Wednesday, June 3, 2009

The Cardinal

Before I begin this story, a quick disclaimer. I don't know what you believe, this story is not about beliefs or trying to convince you to believe something you do not. This story is about a personal experience that meant something to me and I found worthy to share.

Three years ago, on June 1, 2006, my grandmother passed away. She was a sweet lady who firmly believed in killing with kindness and always supported her family in good times and bad. She loved animals, one particular one being cardinals, and hence had collected a good number of them. After she passed, it was decided that each grandchild would be given one to help remember her.

I never felt I needed a cardinal to remember my Grandmother, but I did decide that every time I saw a cardinal going forth from then on, it would mean that my Grandma was looking out for me like she had during some critical times in my life.

On Monday, June 1, 2009 I was scheduled to give my tenth speech for Toastmasters. Since the tenth speech is a landmark in which you are awarded your Competent Communicator award, I decided to invite my family and friends to come see it. This was a big mistake because it amplified my nervousness about giving the speech.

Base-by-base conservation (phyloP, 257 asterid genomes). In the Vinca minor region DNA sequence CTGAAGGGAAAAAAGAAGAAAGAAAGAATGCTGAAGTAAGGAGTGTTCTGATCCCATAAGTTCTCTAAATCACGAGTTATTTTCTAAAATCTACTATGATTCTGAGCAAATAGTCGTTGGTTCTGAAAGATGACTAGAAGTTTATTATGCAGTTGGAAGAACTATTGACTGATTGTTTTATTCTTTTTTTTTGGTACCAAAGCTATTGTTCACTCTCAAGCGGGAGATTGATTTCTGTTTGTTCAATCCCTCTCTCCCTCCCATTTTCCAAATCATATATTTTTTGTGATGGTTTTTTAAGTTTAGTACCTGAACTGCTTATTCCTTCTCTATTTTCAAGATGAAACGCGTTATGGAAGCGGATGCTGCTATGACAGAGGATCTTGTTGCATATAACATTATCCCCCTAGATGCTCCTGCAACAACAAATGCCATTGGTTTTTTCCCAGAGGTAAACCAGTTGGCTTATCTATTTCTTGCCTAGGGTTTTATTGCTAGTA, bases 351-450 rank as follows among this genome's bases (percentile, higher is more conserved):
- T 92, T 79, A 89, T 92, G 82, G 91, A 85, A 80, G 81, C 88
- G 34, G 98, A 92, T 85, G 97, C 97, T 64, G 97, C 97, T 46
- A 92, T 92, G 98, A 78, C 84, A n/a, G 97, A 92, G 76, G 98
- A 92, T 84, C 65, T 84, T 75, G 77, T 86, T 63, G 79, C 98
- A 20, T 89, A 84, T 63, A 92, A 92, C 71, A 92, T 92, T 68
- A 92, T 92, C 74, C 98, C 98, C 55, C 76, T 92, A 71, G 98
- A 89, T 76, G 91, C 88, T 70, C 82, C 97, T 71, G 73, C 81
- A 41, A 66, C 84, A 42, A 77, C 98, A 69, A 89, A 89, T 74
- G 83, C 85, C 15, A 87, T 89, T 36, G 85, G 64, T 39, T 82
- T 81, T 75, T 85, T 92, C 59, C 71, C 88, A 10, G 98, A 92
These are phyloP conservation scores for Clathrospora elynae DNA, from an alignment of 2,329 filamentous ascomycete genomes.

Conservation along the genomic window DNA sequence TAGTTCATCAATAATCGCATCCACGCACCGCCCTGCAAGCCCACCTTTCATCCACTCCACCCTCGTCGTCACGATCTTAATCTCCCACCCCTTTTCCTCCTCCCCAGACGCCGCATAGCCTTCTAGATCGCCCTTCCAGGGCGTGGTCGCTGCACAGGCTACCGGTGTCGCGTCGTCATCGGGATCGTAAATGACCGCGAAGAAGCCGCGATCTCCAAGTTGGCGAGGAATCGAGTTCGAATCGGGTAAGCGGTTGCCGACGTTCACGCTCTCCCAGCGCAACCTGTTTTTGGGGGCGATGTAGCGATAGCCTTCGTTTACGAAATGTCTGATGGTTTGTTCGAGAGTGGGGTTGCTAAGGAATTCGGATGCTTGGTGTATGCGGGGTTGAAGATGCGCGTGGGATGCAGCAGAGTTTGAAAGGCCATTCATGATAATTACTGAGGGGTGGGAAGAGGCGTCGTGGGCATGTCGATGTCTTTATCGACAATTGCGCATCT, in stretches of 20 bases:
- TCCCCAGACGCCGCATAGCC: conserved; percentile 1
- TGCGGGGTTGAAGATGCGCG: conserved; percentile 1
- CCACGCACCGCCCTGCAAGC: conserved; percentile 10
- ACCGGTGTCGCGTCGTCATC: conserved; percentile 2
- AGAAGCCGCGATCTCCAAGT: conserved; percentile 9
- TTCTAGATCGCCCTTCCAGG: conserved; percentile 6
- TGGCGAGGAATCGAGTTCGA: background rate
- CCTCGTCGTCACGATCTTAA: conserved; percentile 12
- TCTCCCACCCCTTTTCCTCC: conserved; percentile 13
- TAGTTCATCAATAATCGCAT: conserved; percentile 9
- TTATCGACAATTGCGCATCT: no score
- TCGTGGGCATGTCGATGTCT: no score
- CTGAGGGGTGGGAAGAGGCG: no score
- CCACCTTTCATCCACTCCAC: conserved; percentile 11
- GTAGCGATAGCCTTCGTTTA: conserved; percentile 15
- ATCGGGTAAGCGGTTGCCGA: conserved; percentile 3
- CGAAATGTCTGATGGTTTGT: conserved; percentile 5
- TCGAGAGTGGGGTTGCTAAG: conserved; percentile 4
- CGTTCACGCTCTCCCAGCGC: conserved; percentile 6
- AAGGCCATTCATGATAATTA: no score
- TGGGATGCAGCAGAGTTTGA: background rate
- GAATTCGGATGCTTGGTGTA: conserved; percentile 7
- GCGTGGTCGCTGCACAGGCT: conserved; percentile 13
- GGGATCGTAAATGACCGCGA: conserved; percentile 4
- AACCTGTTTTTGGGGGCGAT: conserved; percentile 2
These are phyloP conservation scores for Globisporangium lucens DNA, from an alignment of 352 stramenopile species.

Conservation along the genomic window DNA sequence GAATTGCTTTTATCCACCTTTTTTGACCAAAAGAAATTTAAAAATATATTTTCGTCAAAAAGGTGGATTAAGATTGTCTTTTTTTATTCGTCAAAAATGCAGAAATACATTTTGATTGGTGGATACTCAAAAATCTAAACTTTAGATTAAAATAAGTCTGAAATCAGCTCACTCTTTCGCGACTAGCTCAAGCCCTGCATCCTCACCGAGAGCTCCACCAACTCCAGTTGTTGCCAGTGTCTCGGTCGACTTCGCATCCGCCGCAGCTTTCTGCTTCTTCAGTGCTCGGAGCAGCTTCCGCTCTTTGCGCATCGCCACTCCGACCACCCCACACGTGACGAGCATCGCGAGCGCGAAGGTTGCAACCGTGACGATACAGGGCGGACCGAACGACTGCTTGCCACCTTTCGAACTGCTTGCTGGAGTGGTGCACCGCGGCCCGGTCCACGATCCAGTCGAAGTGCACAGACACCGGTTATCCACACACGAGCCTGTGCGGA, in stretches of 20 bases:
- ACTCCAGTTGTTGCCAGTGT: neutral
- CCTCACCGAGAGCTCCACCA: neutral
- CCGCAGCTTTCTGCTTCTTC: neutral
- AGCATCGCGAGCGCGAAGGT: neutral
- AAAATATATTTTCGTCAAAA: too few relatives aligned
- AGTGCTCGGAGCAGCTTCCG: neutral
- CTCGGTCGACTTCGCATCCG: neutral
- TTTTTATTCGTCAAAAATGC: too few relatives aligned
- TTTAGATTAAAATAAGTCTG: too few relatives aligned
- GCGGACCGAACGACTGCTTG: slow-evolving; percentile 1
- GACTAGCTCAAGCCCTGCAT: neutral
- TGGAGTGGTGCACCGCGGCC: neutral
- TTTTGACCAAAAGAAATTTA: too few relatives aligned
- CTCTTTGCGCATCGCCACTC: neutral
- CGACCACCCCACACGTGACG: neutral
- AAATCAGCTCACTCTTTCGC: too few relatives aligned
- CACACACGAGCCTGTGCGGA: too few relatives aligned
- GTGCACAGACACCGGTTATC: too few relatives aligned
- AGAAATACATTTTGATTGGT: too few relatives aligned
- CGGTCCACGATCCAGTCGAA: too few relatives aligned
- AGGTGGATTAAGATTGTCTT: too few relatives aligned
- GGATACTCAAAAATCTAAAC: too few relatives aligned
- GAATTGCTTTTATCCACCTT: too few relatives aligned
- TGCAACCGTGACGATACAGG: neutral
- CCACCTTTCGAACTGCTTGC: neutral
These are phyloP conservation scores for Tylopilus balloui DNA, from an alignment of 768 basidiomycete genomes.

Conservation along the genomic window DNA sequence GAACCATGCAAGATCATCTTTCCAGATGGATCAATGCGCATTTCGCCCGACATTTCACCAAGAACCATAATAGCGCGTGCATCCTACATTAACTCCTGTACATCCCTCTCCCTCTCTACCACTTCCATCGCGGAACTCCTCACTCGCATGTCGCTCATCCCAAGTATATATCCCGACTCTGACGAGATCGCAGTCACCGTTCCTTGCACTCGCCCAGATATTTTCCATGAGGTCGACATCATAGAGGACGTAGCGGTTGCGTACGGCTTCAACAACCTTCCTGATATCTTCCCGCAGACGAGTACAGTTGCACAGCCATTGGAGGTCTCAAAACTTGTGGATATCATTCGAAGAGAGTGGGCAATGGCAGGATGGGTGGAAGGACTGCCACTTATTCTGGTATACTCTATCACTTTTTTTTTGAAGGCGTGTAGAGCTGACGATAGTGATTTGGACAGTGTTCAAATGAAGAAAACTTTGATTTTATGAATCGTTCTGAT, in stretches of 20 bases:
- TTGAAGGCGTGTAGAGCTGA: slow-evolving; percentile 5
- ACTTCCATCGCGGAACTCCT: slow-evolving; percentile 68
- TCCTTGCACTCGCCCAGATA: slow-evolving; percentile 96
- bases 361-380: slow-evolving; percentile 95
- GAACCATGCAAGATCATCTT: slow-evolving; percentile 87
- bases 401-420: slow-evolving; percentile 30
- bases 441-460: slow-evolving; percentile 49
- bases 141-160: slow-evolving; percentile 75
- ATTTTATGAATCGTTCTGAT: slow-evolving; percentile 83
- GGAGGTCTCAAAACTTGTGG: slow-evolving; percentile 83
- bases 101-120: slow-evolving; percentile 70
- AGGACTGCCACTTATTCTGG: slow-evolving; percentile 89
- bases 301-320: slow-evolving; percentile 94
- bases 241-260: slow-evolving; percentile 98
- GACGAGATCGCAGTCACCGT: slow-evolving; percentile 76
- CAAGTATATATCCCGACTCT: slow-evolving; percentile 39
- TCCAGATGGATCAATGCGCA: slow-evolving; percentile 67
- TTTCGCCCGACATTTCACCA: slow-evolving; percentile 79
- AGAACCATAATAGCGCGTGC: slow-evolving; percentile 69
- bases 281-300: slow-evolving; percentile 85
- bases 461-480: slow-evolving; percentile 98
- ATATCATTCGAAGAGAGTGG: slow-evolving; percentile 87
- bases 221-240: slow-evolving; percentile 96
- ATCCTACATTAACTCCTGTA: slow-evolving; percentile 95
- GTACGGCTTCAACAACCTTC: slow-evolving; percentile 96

I had spent a lot of time writing, revising and reviewing my speech but for some reason I could not get it to stick in my mind. The night before I recorded myself saying each part of the speech and even set it to play back in a loop while I slept. Unfortunately, the only consequence of this was my having a dream in which I could not get an mp3 player I was listening to with my speech playing to stop, no matter how many times I hit pause.

Sleep deprived and a nervous wreck, I struggled through my normal routine and headed off to work. Almost on the verge of a panic attack, I pulled up to the stop sign at the end of my neighborhood and that's when it happened. Over the car flew a cardinal, ducking in to sight right in front of me. It hung in the air for a few moments and then glided off down the road.

A wave washed over me and I thought of my grandma. It was like she was saying not to worry, it would all turn out alright. And the panic inside of me released.

That night I gave my speech and it went even better than I expected. My family and friends enjoyed it. It was a great accomplishment for me and a night I won't soon forget.

But what sticks with me now is the memory of that cardinal flying overhead and the knowledge that even still, in those critical moments, my grandma is still looking over me.

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